Thoughts for next semester OR: what I’ve learned so far. . .

These are mostly notes to help me plan for next semester, so this post will probably be incomprehensible to other people.

ENG 1113:

  • Assignment sequencing: personal essay, op-ed text, rhetorical analysis, in-class exam, revision.
  • the rhetorical analysis assignment has been quite difficult for students this semester.
  • rhetorical analysis is a good bridge assignment to 1213, so explain it as such.
  • start with parts of a sentence/sentence fragments.
  • change personal essay assignment a bit: offer them a mix of prompts to respond to a la class essay exam and constraints from original assignment.
  • shorten rhetorical analysis assignment to 3-5 pages: either analyze a speech or website OR compare and contrast two ads, which will allow me to discuss compare/contrast with students.
  • op-ed text: give fewer prompt options (say 3-4) and try to focus on genre more.

ENG 1213

  • assignment sequencing seems to work well so far
  • for place ethnography, add in a requirement for students to interview at least one person, so we can start to work on integrating quotations and MLA citation EARLY ON.
  • Make sure to schedule library sessions closer together and about 2 days into sequence II.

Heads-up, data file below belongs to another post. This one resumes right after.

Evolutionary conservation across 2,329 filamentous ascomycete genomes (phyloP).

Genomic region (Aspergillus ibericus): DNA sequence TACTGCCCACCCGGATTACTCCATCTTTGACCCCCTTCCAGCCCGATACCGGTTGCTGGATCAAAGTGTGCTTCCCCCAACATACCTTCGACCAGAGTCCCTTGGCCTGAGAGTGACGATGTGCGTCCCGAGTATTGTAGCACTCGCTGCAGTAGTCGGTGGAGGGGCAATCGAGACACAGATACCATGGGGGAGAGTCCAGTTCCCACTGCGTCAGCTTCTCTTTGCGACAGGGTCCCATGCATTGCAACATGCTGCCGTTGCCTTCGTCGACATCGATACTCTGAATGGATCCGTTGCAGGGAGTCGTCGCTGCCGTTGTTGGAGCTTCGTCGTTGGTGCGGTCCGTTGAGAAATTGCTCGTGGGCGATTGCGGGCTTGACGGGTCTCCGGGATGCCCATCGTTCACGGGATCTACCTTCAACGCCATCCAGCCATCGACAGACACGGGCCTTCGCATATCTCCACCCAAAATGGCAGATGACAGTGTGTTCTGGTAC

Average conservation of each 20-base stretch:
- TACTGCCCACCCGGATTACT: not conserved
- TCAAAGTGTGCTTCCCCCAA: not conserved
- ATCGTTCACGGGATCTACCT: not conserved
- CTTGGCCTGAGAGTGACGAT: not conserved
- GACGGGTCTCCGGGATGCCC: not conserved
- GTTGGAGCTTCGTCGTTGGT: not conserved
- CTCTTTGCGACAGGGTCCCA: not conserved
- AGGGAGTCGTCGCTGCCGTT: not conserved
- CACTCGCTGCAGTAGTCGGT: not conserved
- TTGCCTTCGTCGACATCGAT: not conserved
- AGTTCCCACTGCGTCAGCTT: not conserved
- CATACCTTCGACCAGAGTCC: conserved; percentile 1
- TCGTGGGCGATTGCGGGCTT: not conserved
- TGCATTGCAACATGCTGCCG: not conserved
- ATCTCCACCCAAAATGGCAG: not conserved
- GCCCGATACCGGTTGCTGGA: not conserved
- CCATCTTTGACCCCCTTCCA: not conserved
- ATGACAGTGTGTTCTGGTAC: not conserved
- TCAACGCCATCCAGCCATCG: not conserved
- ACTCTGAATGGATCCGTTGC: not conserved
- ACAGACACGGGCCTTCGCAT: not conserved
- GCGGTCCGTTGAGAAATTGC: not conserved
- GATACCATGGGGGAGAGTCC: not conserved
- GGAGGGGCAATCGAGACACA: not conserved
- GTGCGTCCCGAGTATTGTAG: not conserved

• Find more examples of annotated bib and prospectuses.
  • Explain that this prospectus is a combination prospectus and position paper.
  • Work on focusing student topics earlier in sequence II.
  • Divide library sessions as follows: 3 days in sequence II and 1 one day in sequence III (argument).

For both classes:

  • work in more grammar exercises earlier.
  • don’t be afraid to do some grammar exercises with students to make sure they understand.
  • collect journals earlier and more often throughout the semester OR change it to informal responses and collect them every class period (or maybe once a week). . .
  • require students to turn in either a notebook or a folder of journal entries, though they can type the entries if they’d like. no emailing journal responses.
  • have students take notes in journals for group work more often.
  • ask students to bring in example texts at various points in the semester?
  • don’t be afraid to discuss content other than writing (i.e. political issues, etc.)
  • start class with a question of the day writing.
  • toughen up attendance policy: lower overall grade by 1/2 a letter grade after certain number of absences.

That’s all I’ve got so far. . .

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I am an associate professor of English and writing center coordinator at Southwestern Oklahoma State University. I teach courses in composition, creative nonfiction, fundamentals of English, and peer tutoring.

Posted in Students, teaching, Troubleshooting

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